Eurovision Song Contest organisers say they may ban countries from the competition if broadcasters disclose information about voters' identities.
It comes after a number of people in Azerbaijan were questioned by police after voting for a song by neighbouring Armenia in this year's contest.
Phone companied had been responsible for protecting voters' details, but now broadcasters will shoulder the burden.
Sanctions against offending countries could be a ban of up to three years.
The European Broadcasting Union (EBU) said the rule change was to ensure the protection of voters' privacy.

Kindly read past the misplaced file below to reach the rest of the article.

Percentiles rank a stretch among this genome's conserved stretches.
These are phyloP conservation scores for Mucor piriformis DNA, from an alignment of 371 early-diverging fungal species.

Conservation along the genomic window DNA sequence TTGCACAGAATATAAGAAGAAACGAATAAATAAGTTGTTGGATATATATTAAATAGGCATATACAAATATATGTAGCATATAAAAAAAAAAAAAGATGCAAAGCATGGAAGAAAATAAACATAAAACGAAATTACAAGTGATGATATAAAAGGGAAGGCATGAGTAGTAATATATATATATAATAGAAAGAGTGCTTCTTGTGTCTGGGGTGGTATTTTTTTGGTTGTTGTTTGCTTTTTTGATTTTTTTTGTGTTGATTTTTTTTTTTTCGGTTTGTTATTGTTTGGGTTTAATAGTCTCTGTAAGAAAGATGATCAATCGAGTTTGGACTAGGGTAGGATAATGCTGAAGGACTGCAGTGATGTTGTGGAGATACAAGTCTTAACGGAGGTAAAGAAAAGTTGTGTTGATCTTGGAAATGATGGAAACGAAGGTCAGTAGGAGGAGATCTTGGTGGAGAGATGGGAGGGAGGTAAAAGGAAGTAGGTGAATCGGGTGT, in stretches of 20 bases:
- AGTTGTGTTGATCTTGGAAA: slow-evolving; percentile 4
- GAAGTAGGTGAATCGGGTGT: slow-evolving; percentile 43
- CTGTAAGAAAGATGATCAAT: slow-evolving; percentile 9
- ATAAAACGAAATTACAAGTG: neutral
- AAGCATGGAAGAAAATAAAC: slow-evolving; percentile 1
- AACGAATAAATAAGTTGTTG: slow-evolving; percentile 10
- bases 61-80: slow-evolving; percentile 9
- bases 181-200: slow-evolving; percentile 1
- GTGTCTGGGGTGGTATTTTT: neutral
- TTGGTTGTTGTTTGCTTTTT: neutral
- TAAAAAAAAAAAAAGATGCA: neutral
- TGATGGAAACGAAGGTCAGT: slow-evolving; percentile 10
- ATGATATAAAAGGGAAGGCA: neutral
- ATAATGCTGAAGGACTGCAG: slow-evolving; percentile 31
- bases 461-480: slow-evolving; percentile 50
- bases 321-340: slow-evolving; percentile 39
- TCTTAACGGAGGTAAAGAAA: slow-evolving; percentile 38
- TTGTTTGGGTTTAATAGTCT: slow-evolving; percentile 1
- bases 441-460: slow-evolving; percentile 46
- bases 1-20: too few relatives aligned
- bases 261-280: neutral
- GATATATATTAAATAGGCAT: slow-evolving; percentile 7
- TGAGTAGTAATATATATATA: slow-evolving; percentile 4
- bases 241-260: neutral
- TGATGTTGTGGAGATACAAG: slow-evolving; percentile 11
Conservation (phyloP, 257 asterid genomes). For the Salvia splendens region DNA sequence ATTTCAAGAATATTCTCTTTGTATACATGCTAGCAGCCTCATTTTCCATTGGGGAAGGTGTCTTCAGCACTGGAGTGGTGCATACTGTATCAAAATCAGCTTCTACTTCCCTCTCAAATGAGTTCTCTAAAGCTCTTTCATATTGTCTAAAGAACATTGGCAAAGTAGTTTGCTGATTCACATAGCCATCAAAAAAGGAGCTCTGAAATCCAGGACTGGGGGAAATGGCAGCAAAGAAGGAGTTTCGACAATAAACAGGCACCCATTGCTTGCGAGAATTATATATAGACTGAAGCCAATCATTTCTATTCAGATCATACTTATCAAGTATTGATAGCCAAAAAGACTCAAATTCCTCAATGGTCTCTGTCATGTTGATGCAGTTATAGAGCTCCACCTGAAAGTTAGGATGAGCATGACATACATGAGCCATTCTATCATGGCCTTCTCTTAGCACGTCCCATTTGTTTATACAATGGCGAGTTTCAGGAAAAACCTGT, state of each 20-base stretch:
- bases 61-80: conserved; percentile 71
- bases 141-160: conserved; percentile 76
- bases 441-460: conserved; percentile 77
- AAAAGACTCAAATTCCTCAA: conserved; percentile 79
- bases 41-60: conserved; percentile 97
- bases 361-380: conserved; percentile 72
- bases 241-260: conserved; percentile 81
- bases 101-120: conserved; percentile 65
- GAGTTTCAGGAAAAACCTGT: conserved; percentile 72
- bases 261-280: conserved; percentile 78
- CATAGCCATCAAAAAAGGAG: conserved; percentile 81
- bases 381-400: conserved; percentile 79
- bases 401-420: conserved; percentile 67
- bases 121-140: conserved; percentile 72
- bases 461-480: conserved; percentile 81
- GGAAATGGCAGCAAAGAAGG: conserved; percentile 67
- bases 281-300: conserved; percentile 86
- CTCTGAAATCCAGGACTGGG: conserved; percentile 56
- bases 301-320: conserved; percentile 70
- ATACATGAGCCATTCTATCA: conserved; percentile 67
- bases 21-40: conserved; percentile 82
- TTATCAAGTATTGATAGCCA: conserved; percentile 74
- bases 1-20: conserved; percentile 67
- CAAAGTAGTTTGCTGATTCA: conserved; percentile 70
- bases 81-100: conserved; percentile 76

Last month, an Azerbaijani man told the BBC he had been accused of being unpatriotic and a "potential security threat", after he sent a text backing Armenia's song, Jan Jan.
The country's authorities said people had merely been invited to explain why they voted for Armenia.
The two states fought over the disputed Nagorno-Karabakh region in the 1990s.
The EBU's director general, Jean Reveillon, said violating the privacy of voters "or interrogation of individuals... is totally unacceptable".
As it does not have the ability to penalise telephone companies, the body said it would impose sanctions against broadcasters "for any disclosure of information which could be used to identify voters".
Banning a broadcaster would effectively stop a country from being able to take part.
Norway's Alexander Rybak won the contest this year, smashing the record for the most points awarded during the competition with 387.
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